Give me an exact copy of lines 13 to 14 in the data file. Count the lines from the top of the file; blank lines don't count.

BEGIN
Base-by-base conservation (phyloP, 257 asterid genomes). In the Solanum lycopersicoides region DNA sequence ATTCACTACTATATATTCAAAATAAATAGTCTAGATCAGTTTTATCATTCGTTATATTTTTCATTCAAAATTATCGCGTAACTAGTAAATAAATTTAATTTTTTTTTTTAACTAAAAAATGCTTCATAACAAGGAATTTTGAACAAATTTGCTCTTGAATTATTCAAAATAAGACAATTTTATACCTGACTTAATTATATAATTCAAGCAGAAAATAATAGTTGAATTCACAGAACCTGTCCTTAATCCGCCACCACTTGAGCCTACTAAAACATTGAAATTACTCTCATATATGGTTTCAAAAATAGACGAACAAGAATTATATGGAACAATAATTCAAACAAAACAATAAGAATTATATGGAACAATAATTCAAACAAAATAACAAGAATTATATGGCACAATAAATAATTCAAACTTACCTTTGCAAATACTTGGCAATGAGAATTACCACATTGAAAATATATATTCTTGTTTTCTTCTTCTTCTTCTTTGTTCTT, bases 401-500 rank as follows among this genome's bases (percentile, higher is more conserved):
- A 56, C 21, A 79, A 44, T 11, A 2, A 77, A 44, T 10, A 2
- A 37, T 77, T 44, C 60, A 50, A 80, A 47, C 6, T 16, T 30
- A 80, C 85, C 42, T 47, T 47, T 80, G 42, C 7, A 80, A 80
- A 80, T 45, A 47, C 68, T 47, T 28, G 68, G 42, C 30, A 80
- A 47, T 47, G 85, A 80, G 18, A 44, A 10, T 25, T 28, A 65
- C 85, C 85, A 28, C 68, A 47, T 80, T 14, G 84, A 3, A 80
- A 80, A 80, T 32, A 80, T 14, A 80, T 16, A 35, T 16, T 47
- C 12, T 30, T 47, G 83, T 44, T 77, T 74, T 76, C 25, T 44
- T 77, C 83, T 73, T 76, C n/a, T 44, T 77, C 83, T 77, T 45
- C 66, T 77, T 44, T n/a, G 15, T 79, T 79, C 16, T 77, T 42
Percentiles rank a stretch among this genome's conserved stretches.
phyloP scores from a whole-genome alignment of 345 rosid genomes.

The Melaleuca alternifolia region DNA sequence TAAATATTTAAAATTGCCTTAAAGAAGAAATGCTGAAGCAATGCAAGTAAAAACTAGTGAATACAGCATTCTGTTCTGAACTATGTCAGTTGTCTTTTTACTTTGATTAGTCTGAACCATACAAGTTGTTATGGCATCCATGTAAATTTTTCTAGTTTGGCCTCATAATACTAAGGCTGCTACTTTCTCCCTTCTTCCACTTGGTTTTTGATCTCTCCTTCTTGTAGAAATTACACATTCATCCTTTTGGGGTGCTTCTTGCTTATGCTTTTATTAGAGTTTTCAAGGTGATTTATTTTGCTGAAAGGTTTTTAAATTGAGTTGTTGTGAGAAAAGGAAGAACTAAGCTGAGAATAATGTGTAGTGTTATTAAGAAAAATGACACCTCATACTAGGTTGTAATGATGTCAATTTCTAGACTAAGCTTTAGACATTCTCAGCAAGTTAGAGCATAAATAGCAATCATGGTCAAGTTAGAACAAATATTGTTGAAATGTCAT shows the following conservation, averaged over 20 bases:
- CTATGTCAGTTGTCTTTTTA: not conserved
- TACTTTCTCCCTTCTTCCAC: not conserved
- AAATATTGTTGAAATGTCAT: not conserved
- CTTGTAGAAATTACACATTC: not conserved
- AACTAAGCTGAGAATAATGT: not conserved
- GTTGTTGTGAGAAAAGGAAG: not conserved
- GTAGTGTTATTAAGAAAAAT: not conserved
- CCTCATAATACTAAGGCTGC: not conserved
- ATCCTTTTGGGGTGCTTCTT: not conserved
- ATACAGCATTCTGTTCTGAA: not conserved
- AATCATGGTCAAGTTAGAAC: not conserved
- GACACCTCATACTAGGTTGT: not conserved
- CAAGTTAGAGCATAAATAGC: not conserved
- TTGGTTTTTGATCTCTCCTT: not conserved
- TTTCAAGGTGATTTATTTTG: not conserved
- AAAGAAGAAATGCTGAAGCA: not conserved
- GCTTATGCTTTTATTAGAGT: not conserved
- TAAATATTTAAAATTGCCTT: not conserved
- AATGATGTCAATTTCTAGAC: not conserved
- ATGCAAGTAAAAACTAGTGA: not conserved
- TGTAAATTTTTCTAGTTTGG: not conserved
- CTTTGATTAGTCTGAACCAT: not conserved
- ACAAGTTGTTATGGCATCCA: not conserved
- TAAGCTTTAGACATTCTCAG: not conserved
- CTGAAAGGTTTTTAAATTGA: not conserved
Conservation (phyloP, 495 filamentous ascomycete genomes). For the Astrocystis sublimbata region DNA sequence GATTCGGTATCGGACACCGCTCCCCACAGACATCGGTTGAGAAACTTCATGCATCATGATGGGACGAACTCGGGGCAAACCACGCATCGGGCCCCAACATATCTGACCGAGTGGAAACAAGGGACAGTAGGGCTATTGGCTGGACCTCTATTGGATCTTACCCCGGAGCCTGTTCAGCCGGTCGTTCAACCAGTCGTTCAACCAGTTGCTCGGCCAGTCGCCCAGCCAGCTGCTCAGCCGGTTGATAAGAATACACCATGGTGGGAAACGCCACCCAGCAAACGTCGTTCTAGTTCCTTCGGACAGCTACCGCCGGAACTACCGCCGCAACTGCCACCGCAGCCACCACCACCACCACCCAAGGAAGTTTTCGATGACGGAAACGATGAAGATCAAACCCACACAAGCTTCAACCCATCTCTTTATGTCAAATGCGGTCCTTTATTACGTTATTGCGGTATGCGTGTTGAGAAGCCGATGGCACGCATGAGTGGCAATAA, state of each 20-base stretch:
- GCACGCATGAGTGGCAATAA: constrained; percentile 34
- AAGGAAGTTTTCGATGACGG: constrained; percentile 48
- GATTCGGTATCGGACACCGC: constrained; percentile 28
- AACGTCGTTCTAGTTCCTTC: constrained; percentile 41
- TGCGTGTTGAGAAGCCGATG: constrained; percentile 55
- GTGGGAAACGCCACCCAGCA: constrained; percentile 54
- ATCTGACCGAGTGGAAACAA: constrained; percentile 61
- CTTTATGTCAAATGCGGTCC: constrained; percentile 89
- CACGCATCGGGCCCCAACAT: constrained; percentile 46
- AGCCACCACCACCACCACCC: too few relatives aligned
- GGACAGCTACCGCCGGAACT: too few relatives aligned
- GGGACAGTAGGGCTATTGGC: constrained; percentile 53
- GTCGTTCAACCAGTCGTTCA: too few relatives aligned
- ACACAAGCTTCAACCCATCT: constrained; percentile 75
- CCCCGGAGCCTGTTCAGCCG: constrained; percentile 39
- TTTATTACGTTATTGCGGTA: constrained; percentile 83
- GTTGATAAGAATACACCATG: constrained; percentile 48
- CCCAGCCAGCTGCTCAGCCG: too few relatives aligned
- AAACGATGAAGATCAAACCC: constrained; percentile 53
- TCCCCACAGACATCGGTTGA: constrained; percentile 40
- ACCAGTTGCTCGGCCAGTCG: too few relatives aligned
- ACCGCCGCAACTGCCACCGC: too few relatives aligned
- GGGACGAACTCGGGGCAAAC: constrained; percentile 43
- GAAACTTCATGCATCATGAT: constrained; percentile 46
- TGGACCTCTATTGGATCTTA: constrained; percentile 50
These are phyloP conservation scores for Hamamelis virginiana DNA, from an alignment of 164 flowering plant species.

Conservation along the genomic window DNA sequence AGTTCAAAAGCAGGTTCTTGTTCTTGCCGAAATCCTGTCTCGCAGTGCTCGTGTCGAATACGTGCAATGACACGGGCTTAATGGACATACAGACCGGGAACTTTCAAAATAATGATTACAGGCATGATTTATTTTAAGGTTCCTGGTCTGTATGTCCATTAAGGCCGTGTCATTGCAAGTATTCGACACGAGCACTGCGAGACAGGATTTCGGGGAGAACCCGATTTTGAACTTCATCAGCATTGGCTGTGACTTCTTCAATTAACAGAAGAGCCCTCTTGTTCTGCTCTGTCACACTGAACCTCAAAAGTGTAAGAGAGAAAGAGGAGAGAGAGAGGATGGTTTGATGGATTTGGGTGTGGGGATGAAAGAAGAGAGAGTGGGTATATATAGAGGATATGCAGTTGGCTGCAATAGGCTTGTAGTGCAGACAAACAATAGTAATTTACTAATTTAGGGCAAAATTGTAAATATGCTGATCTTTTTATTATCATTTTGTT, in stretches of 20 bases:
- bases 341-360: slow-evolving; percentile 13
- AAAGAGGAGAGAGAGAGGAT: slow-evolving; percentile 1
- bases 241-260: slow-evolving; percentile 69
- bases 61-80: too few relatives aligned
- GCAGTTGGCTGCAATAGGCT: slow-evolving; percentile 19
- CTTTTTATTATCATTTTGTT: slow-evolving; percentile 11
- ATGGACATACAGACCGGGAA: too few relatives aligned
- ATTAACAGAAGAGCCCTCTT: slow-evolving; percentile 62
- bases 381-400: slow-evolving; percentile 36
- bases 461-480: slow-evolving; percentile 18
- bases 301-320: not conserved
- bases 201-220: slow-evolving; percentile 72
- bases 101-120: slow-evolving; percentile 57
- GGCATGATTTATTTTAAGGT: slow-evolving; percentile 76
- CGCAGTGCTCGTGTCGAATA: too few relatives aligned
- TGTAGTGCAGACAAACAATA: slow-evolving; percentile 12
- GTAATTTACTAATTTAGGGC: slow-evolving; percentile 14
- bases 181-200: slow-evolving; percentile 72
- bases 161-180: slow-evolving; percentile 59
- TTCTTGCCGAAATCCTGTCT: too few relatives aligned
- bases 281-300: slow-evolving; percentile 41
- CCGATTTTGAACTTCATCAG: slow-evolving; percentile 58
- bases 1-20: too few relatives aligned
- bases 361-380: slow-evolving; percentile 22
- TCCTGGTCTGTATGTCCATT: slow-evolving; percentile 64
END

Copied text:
phyloP scores from a whole-genome alignment of 345 rosid genomes.

The Melaleuca alternifolia region DNA sequence TAAATATTTAAAATTGCCTTAAAGAAGAAATGCTGAAGCAATGCAAGTAAAAACTAGTGAATACAGCATTCTGTTCTGAACTATGTCAGTTGTCTTTTTACTTTGATTAGTCTGAACCATACAAGTTGTTATGGCATCCATGTAAATTTTTCTAGTTTGGCCTCATAATACTAAGGCTGCTACTTTCTCCCTTCTTCCACTTGGTTTTTGATCTCTCCTTCTTGTAGAAATTACACATTCATCCTTTTGGGGTGCTTCTTGCTTATGCTTTTATTAGAGTTTTCAAGGTGATTTATTTTGCTGAAAGGTTTTTAAATTGAGTTGTTGTGAGAAAAGGAAGAACTAAGCTGAGAATAATGTGTAGTGTTATTAAGAAAAATGACACCTCATACTAGGTTGTAATGATGTCAATTTCTAGACTAAGCTTTAGACATTCTCAGCAAGTTAGAGCATAAATAGCAATCATGGTCAAGTTAGAACAAATATTGTTGAAATGTCAT shows the following conservation, averaged over 20 bases: